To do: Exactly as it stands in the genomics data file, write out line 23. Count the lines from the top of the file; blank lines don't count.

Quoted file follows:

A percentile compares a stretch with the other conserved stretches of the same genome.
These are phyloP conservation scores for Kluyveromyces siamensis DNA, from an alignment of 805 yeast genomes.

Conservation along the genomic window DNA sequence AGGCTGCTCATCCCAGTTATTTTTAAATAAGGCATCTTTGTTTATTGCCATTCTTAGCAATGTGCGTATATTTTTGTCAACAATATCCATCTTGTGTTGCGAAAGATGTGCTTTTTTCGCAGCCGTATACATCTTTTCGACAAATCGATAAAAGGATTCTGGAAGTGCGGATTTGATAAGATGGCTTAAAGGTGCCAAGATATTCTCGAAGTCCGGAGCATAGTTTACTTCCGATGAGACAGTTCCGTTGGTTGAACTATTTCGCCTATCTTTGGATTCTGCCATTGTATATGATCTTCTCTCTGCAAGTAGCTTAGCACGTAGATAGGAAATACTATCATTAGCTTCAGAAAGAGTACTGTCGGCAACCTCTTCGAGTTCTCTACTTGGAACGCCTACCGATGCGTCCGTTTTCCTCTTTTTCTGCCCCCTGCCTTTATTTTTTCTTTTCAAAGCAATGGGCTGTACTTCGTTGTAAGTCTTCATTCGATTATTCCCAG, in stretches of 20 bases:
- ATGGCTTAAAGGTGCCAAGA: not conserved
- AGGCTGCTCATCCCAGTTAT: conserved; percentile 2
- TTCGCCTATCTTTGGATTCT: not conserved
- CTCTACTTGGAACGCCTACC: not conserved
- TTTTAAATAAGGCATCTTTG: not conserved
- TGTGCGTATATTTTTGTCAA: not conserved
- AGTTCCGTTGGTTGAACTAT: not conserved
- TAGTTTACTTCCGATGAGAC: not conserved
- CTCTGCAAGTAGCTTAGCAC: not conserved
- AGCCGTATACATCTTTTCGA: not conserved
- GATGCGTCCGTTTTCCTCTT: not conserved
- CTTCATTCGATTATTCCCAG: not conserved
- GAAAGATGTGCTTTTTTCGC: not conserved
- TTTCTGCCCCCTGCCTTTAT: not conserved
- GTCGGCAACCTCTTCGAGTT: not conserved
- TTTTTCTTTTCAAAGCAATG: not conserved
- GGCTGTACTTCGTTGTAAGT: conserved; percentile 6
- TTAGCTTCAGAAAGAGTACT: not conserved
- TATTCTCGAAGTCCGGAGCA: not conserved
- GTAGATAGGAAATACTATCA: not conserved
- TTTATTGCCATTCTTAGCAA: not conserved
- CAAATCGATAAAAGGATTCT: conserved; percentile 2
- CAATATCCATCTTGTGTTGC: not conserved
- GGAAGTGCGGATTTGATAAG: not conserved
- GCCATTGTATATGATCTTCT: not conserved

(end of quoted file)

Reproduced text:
- GTAGATAGGAAATACTATCA: not conserved